Communications Minister Pat Rabbitte has ruled out a statutory inquiry into the Frontline Presidential debate saying he is confident RTE will learn from their mistakes.
Mr Rabbitte said he is confident that RTE management will address the issues raised in the highly critical report of the programme which may have cost Sean Gallagher the Presidential election.
“To be honest, I’m a bit confused,” Mr Rabbitte said, referring to suggestions from the Broadcasting Authority of Ireland that not all of the facts have yet come out.
“We had a report. The report was very critical of the programme,” he said. “There is a suggestion that RTE concealed something but the independent member of the panel could not have been more unequivocal this morning that that did not happen,” Mr Rabbitte said.
“RTE management and leadership has to address the issues raised in the report and I think they will do that,” the Minister said, adding that he saw no reason for a statutory inquiry.
Mr Rabbitte said he was “puzzled to get to the bottom of what this quarrel was about” in that RTE had said it will furnish the BAI with the working document, once it has removed any reference to people who were promised their anonymity.
The Minister said it was important in the first place to honour any commitments of confidentiality given and also to ensure there was no damage to any future investigations.
Mr Rabbitte said it would be wrong to renege on such promises, once the information had been elicited.
Meanwhile, a co-author of the report has denied they “watered down” information.The broadcasting watchdog asked the station to release a longer 27-page document detailing the interviews and background to the probe in the interests of “transparency”.
However, report co-author Rob Morrison, the former head of news and current affairs at UTV, said any claims there were more “significant” editorial problems detailed in the longer document was incorrect.
An internal RTE report made public this week raised concerns about how questions for the candidates were drafted and how the audience members who asked them were selected.
However, the BAI said the “editorial failings of the programme were more significant” in the other material than in the report RTE then chose to release to the public.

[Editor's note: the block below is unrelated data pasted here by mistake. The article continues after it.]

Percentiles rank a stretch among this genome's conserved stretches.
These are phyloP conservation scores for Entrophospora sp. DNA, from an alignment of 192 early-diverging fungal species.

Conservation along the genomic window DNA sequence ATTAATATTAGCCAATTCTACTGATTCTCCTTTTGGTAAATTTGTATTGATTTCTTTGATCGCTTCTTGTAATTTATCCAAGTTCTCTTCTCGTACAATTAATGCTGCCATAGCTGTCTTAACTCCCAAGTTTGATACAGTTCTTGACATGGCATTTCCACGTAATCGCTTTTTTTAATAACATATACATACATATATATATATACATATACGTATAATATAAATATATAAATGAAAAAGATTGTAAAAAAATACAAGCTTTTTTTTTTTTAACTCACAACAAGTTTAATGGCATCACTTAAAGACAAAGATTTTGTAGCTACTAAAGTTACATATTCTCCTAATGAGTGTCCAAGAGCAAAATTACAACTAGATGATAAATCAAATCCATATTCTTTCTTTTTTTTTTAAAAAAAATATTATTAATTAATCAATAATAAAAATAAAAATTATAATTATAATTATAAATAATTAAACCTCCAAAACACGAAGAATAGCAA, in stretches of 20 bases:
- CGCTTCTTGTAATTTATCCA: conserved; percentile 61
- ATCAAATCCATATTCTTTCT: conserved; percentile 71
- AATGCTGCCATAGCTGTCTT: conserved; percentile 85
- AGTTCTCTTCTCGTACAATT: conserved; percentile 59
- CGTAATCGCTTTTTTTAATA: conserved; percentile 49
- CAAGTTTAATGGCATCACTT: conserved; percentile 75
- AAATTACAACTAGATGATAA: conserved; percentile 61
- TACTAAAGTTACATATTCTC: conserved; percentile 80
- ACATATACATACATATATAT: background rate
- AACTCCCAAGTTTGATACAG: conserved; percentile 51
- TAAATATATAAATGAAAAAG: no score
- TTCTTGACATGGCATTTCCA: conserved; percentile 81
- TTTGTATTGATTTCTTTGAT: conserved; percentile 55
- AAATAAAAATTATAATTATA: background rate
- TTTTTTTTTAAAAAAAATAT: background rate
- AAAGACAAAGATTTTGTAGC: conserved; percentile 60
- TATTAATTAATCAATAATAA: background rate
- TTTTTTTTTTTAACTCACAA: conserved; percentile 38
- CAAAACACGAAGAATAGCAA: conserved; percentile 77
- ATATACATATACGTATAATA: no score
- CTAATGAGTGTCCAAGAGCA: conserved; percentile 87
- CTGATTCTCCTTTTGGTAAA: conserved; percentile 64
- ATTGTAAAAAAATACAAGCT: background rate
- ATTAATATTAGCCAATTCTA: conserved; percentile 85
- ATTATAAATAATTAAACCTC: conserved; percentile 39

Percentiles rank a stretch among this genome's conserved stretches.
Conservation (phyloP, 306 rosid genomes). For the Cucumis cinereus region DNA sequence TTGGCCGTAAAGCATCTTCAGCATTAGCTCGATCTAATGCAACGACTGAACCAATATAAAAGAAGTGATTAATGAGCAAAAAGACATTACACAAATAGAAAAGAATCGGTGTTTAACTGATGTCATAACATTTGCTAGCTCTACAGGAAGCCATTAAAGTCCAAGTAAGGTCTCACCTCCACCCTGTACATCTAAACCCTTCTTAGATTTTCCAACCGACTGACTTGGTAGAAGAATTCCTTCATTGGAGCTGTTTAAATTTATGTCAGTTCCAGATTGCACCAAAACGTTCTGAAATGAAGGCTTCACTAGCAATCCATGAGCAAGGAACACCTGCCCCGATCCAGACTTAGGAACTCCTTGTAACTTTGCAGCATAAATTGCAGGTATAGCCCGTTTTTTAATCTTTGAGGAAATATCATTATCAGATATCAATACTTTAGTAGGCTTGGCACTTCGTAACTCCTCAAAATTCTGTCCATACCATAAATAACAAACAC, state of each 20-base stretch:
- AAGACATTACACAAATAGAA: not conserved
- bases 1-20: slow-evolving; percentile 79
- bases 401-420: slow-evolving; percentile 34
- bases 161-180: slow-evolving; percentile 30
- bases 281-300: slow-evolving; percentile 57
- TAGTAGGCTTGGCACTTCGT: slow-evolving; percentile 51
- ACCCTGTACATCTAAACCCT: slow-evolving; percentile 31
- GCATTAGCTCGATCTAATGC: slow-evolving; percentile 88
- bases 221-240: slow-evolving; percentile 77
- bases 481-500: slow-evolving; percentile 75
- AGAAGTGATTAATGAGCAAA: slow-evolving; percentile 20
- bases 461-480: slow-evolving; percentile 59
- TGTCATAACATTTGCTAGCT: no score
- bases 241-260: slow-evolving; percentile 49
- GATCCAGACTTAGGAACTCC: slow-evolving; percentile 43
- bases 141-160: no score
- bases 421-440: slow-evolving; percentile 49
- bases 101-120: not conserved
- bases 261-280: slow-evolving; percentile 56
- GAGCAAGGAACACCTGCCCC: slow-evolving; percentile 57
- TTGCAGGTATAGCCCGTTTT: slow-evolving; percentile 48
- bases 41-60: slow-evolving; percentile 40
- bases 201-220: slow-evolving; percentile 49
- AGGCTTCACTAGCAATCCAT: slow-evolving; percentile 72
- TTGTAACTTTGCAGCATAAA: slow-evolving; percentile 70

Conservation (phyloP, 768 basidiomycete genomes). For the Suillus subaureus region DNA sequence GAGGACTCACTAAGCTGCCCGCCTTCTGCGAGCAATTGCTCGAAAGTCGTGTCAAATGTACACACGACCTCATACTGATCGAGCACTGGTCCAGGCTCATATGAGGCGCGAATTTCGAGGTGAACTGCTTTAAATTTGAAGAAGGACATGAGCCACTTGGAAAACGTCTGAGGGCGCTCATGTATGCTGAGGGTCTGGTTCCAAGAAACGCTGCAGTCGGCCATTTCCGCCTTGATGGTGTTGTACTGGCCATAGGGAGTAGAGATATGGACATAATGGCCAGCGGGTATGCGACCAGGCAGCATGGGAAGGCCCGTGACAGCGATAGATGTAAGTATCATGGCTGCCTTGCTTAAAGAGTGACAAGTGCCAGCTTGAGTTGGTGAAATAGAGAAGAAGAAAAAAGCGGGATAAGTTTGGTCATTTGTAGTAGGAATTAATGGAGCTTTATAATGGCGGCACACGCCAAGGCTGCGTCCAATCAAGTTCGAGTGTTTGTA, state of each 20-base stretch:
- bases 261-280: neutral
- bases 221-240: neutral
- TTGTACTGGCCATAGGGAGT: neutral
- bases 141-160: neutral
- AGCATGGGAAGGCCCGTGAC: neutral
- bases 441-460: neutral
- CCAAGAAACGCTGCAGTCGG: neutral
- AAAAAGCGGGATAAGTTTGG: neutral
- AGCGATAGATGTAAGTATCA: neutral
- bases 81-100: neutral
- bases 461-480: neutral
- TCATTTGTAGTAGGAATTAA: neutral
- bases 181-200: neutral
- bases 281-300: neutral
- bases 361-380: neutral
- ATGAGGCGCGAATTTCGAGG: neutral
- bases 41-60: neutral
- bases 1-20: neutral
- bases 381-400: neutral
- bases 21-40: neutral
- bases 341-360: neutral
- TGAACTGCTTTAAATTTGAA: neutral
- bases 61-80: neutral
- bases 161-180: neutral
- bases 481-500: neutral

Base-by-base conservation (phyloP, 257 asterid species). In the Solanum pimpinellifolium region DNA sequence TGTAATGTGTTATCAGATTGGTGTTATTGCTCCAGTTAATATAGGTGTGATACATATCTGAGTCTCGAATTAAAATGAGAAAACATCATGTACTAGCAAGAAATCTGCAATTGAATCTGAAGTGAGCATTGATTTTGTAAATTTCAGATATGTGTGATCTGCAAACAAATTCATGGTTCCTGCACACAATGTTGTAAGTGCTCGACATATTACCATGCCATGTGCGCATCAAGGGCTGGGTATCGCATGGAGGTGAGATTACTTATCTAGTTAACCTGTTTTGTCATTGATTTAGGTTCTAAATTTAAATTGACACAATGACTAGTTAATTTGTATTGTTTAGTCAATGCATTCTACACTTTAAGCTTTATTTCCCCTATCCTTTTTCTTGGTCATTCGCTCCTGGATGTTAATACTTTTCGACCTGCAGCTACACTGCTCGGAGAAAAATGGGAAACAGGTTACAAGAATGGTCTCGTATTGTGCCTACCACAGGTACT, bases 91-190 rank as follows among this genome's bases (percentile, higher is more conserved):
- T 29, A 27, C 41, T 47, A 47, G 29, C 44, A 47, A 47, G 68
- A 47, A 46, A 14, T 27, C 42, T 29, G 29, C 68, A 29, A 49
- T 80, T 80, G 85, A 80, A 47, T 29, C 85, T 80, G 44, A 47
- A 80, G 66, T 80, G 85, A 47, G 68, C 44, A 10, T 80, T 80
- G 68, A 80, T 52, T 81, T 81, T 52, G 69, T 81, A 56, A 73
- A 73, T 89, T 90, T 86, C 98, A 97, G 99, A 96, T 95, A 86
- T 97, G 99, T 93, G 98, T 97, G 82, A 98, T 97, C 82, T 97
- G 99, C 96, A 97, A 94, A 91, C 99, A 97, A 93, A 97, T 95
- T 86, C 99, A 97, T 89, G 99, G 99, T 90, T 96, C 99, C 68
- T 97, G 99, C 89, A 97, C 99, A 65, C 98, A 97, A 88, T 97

“I have no difficulty in saying the report that we produced was an absolute reflection of the working document that it was based on,” Mr Morrison told RTE’s Morning Ireland.
He said they had made “damning” criticisms in the published report, with regards to almost every aspect of the presidential debate programme.
“From their (the BAI) statement inevitably you are going to draw the conclusion that we had somehow watered down or censured or left something out from the report. We gave the BAI everything we had,” he said.
Mr Morrison said it was incorrect to state there were more “significant” editorial failings in the unpublished working document containing the interviews.
The show – the last TV debate between the five presidential candidates last autumn – is widely accepted as having changed the outcome of the election.
It has been dogged by controversy beyond concerns over the questions and selection of the audience.
David Nally, managing editor of RTE’s current affairs television, on Monday accepted the debate had “changed the outcome” of the Presidential election.
The broadcasting watchdog believes the public would gain “additional insights” into the editorial failings from the interviewees’ comments in the unpublished document.
The broadcaster pointed out the longer working document contained comments from those interviewed on a “confidential basis” - including both staff and audience members - to ensure a full and frank response.
RTE has apologised to Mr Gallagher and the other candidates.
The station said it has implemented all of the recommendations from its own internal report - completed by Mr Morrison and RTE’s director of programmes Steve Carson - with 500 staff undergoing training sessions and social media guidelines revised